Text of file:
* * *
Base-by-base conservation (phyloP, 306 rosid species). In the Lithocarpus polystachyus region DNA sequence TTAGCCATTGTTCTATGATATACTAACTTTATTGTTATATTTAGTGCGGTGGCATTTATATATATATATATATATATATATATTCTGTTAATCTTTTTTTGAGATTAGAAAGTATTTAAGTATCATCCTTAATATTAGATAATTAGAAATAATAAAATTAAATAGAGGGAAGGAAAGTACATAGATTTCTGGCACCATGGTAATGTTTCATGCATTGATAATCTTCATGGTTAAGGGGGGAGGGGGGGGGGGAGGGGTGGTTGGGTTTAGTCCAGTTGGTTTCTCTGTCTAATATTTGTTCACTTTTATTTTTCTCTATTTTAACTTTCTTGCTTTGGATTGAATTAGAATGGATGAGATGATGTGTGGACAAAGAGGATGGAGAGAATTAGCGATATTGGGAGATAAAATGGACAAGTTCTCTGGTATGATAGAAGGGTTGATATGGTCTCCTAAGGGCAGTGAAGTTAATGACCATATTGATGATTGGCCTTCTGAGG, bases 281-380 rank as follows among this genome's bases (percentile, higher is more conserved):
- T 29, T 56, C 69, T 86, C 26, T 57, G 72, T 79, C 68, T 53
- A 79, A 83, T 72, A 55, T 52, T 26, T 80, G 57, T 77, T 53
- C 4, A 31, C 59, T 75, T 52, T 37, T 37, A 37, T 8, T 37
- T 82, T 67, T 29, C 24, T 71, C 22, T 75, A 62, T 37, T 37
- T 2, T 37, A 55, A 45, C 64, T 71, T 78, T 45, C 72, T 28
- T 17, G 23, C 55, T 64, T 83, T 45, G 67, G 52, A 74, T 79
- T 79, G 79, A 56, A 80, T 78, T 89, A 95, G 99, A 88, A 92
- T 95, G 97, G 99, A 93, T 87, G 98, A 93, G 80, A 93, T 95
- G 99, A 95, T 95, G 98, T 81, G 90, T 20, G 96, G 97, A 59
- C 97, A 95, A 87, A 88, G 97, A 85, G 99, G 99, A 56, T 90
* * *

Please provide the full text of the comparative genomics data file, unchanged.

Base-by-base conservation (phyloP, 306 rosid species). In the Lithocarpus polystachyus region DNA sequence TTAGCCATTGTTCTATGATATACTAACTTTATTGTTATATTTAGTGCGGTGGCATTTATATATATATATATATATATATATATTCTGTTAATCTTTTTTTGAGATTAGAAAGTATTTAAGTATCATCCTTAATATTAGATAATTAGAAATAATAAAATTAAATAGAGGGAAGGAAAGTACATAGATTTCTGGCACCATGGTAATGTTTCATGCATTGATAATCTTCATGGTTAAGGGGGGAGGGGGGGGGGGAGGGGTGGTTGGGTTTAGTCCAGTTGGTTTCTCTGTCTAATATTTGTTCACTTTTATTTTTCTCTATTTTAACTTTCTTGCTTTGGATTGAATTAGAATGGATGAGATGATGTGTGGACAAAGAGGATGGAGAGAATTAGCGATATTGGGAGATAAAATGGACAAGTTCTCTGGTATGATAGAAGGGTTGATATGGTCTCCTAAGGGCAGTGAAGTTAATGACCATATTGATGATTGGCCTTCTGAGG, bases 281-380 rank as follows among this genome's bases (percentile, higher is more conserved):
- T 29, T 56, C 69, T 86, C 26, T 57, G 72, T 79, C 68, T 53
- A 79, A 83, T 72, A 55, T 52, T 26, T 80, G 57, T 77, T 53
- C 4, A 31, C 59, T 75, T 52, T 37, T 37, A 37, T 8, T 37
- T 82, T 67, T 29, C 24, T 71, C 22, T 75, A 62, T 37, T 37
- T 2, T 37, A 55, A 45, C 64, T 71, T 78, T 45, C 72, T 28
- T 17, G 23, C 55, T 64, T 83, T 45, G 67, G 52, A 74, T 79
- T 79, G 79, A 56, A 80, T 78, T 89, A 95, G 99, A 88, A 92
- T 95, G 97, G 99, A 93, T 87, G 98, A 93, G 80, A 93, T 95
- G 99, A 95, T 95, G 98, T 81, G 90, T 20, G 96, G 97, A 59
- C 97, A 95, A 87, A 88, G 97, A 85, G 99, G 99, A 56, T 90